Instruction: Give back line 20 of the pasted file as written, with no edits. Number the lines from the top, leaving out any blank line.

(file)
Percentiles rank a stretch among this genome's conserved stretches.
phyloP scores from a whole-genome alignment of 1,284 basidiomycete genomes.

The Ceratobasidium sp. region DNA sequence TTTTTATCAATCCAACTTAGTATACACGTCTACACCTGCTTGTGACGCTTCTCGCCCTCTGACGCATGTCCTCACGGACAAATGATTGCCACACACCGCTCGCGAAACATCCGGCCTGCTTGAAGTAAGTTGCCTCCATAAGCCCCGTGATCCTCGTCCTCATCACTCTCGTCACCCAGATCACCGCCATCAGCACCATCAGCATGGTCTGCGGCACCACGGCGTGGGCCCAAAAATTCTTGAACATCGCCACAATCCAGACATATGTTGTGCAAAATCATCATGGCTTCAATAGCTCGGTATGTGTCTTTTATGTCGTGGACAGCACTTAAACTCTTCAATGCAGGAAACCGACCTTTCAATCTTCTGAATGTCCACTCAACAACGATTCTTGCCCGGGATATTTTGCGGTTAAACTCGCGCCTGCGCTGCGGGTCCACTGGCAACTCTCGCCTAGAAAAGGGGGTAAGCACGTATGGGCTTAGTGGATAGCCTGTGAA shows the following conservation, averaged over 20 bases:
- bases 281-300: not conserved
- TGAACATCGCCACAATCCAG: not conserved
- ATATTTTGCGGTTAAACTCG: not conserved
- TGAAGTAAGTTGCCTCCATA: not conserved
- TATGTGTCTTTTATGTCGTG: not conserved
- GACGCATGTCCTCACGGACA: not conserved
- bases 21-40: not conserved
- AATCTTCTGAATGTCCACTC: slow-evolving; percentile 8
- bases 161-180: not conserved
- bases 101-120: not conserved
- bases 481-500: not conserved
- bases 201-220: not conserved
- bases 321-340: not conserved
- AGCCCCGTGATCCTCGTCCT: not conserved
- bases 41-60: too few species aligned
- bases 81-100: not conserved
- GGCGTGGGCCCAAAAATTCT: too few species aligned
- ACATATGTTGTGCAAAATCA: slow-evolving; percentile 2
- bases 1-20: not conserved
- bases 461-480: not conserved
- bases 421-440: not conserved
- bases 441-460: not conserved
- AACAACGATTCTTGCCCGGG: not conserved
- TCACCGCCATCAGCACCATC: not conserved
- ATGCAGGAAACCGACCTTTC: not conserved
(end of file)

- GGCGTGGGCCCAAAAATTCT: too few species aligned